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Pavo Constellation

Pavo Constellation

Pavo constellation is a southern hemisphere constellation. The name of it is Latin for the Peacock. The brightest star of this constellation is Alpha Pavonis with a magnitude of 1.94, and the other stars are not brighter than magnitude 4.0. The best time to spot Pavo constellation is during summer and fall bright and clear nights. You can easily find it lying between Ara, Apus, Octans and Indus constellations.

At the end of the 16th century, the legendary Dutch fleet went on an expedition to the famous Spice Island so the new trade relationships could be created. The commander of the fleet was Captain Keyser, and under his watch, the position of 135 stars was measured during that exciting trip. Later on, Peter Plancius included new found constellations in his sky maps, and one of them was Pavo, then known as “De Pauww”. Few years after that, the new Sky Atlas referred to this constellation as Pavo constellation.

How to find Pavo constellation?

Pavo is the 44th constellation in size, and it lies in the fourth quadrant of the southern hemisphere. It is visible to all observers at latitudes between +30° and -90°.

Pavo constellation is bordered by Apus, Ara, Indus, Octans, and Telescopium constellations.  Pavo constellation is a member of the Johann Bayer family of constellations along with Apus, Dorado, Chamaeleon, Grus, Indus, Hydrus, Musca, Phoenix, Volans and Tucana constellations.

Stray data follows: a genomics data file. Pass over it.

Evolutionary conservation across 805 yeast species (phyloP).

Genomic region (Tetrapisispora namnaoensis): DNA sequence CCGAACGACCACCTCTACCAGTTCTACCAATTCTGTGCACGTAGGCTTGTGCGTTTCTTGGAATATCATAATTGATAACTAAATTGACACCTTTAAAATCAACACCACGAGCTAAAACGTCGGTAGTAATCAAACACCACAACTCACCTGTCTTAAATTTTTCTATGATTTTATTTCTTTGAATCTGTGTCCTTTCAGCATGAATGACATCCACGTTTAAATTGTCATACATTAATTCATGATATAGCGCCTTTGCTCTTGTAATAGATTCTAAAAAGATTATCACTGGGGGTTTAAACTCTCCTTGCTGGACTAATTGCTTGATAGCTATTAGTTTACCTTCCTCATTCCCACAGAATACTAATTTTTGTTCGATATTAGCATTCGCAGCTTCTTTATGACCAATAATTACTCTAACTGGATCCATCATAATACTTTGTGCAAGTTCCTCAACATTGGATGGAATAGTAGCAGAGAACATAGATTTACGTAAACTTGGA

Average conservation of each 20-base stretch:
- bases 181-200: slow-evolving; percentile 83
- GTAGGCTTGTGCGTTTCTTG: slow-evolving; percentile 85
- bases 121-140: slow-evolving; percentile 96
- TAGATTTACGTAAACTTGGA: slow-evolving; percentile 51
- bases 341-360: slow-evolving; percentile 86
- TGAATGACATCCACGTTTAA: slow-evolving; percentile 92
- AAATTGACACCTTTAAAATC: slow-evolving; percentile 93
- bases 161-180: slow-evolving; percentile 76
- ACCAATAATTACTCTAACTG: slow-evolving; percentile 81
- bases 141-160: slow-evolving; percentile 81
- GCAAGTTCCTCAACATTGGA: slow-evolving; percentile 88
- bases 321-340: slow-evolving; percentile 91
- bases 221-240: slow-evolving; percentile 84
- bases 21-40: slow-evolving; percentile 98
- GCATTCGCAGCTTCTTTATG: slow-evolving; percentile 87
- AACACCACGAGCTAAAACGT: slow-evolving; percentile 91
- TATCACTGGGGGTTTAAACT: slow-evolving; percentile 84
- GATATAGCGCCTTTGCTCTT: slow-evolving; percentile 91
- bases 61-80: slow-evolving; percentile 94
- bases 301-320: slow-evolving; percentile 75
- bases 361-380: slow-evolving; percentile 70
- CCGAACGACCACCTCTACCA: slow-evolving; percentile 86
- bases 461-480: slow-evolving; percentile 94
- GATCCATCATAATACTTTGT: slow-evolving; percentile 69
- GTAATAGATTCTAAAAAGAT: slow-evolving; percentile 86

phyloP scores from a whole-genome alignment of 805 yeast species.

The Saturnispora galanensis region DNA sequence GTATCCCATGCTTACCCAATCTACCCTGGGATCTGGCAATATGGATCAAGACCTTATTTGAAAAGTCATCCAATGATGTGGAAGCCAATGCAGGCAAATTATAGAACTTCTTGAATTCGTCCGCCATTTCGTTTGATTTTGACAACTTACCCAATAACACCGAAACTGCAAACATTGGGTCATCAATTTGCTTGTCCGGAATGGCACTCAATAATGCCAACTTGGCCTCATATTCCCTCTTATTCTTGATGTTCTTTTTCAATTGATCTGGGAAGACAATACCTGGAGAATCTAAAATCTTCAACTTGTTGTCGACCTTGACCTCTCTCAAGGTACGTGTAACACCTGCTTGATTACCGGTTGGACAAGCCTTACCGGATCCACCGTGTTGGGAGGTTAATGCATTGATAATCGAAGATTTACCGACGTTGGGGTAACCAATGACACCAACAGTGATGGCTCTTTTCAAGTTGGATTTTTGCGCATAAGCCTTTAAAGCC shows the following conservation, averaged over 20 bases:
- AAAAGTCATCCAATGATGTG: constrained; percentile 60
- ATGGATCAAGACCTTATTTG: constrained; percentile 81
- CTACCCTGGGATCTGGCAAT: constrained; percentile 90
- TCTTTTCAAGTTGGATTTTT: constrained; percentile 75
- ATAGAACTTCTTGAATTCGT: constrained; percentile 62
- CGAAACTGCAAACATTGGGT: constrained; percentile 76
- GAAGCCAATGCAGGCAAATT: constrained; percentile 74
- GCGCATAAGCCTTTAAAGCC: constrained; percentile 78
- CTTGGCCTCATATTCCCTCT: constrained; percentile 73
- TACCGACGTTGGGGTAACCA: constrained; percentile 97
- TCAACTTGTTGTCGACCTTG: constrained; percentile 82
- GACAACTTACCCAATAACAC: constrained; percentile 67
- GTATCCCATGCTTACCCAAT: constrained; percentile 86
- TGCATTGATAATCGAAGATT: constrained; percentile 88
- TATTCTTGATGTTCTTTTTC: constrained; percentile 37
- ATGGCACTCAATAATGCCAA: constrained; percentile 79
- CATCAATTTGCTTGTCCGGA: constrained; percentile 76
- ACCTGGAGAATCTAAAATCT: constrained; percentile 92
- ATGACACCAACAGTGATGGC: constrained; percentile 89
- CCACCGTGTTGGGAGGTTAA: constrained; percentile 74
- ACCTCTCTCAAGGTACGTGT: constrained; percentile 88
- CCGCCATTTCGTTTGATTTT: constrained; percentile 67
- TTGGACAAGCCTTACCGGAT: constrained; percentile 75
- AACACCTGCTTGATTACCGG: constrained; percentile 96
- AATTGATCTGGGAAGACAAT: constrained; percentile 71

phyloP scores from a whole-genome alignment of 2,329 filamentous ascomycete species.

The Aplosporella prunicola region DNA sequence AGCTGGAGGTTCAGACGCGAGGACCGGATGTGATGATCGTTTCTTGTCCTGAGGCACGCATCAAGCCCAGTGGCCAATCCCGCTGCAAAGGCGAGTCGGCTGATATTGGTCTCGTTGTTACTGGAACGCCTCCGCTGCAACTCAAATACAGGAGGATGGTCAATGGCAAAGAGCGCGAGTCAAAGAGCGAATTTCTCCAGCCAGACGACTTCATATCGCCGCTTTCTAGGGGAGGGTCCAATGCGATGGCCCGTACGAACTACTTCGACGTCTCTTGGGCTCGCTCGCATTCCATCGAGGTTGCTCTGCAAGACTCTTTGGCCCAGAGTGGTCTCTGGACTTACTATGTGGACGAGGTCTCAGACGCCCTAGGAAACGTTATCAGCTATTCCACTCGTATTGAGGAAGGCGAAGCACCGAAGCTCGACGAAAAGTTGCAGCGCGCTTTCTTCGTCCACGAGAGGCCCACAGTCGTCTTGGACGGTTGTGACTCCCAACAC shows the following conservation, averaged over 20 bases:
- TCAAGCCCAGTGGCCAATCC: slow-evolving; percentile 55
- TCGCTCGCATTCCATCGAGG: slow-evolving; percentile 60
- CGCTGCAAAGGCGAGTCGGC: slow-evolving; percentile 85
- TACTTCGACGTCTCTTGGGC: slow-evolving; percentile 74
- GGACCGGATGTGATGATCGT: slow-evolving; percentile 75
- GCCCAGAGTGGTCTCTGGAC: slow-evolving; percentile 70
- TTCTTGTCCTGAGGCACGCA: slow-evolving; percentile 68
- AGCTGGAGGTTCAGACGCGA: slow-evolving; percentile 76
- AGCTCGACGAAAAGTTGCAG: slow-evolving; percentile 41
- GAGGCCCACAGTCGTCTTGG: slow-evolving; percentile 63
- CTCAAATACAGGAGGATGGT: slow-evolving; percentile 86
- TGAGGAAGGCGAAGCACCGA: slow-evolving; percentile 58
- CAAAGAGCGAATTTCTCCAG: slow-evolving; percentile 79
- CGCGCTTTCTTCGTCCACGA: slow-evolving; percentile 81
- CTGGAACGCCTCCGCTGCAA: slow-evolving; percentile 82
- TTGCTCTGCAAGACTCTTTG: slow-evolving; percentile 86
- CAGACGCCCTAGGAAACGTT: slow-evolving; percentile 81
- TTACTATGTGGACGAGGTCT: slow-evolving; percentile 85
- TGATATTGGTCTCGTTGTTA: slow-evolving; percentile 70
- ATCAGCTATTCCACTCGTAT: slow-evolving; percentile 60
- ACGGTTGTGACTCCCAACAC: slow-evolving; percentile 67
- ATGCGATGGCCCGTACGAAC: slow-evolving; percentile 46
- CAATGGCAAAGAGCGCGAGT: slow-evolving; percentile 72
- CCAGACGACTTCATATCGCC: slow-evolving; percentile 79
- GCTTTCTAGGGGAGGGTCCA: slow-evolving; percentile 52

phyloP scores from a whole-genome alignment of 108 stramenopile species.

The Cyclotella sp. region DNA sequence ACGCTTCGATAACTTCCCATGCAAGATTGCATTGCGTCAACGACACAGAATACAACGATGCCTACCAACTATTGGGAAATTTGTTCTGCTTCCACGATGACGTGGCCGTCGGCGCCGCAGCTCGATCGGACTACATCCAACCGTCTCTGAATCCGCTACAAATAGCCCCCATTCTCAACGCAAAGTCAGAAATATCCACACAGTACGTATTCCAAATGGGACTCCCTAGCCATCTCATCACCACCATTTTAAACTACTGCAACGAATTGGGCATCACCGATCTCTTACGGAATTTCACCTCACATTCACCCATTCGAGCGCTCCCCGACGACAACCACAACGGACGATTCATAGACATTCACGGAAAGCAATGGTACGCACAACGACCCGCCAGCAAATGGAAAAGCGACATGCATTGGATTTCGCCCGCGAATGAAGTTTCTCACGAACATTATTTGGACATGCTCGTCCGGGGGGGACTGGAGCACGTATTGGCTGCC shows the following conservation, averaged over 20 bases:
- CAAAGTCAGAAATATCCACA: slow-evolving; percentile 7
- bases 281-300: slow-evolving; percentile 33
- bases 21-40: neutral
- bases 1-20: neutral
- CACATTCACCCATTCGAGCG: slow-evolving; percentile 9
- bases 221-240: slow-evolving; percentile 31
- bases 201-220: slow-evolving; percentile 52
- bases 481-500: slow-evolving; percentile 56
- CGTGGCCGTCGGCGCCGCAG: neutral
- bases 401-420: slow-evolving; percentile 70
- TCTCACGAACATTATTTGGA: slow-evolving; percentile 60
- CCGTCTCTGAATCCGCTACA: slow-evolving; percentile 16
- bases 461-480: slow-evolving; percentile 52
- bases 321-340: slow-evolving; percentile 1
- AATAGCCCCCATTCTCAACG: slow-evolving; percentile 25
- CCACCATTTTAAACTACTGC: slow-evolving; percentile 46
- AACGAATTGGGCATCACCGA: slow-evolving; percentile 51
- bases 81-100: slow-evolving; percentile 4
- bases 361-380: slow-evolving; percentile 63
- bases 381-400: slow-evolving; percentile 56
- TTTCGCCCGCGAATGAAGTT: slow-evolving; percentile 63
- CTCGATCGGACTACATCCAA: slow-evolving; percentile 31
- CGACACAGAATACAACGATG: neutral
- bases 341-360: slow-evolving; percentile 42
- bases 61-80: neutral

Major stars in Pavo constellation

There is one meteor shower linked to Pavo constellation – the Delta Pavonids. No messier objects are associated with it, but Pavo constellation is home of 5 bright stars with its known planets. The brightest star is Alpha Pavonis. There are several notable deep-sky objects like the interacting galaxies NGC 6872 and IC 4970 and stars like Delta Pavonis and Peacock stars.

Mythology of the Pavo constellation

Although this constellation was recently discovered, there is a myth from ancient Greece linked to it – the myth of Hera and her bird. The peacock was Hera’s favorite bird. She got suspicious and thought her husband Zeus was having an affair – Zeus tried to prevent her from knowing the truth and turned his lover into a cow to protect her. Hera didn’t believe him so she sends Argus, the hundred eyed giant to guard to cow and to see if she is Zeus’ lover. Zeus sends Hermes to kill the Argus giant with his music, and after that finally happened, Hera sent a biting fly to the cow. The cow was so afraid and she escaped and never returned. Hera was super proud of what she did and wanted to honor all of her helpers, so she set the giant’s eyes on the feathers of the peacock in gratitude for his service.

In recent history, the constellation represents the Java green peacock which was found by the Dutch navigator on their quest to the East Indies. At first, it was depicted by Dutch navigators Frederick de Houtman and Pieter Dirkszoon Keyser and right after that documented by Peter Plancius in his sky maps. The constellation was known to be Pavo constellation in Bayer’s “Uranometria” from 1603.

Part of the Pavo constellation is used in Australia as a navigator for finding the south. That part is called the Saucepan.